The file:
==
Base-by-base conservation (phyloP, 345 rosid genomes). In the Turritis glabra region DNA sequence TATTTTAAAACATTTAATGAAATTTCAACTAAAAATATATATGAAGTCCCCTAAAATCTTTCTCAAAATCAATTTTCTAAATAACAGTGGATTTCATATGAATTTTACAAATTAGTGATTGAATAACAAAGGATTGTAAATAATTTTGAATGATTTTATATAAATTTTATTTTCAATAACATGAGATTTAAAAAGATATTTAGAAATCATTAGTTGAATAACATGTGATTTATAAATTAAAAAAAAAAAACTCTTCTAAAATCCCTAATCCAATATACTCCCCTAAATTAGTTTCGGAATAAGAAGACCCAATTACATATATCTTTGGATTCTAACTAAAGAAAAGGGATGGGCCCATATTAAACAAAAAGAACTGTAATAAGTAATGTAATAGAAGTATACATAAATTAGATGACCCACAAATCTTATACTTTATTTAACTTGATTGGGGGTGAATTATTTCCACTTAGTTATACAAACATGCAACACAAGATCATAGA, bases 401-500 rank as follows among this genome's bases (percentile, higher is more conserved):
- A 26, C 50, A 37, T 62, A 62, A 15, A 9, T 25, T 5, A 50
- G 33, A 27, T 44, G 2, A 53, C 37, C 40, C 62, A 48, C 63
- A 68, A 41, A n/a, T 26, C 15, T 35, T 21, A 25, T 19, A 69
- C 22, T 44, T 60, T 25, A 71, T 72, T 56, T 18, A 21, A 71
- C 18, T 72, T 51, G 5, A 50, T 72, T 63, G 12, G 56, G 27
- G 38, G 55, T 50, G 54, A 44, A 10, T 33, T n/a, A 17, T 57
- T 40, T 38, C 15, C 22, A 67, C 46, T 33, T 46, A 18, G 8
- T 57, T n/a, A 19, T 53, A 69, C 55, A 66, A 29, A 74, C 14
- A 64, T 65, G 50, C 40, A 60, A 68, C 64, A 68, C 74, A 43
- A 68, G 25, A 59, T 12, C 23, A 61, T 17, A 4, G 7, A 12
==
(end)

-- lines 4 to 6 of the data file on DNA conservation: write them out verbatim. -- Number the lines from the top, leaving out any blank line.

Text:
- A 68, A 41, A n/a, T 26, C 15, T 35, T 21, A 25, T 19, A 69
- C 22, T 44, T 60, T 25, A 71, T 72, T 56, T 18, A 21, A 71
- C 18, T 72, T 51, G 5, A 50, T 72, T 63, G 12, G 56, G 27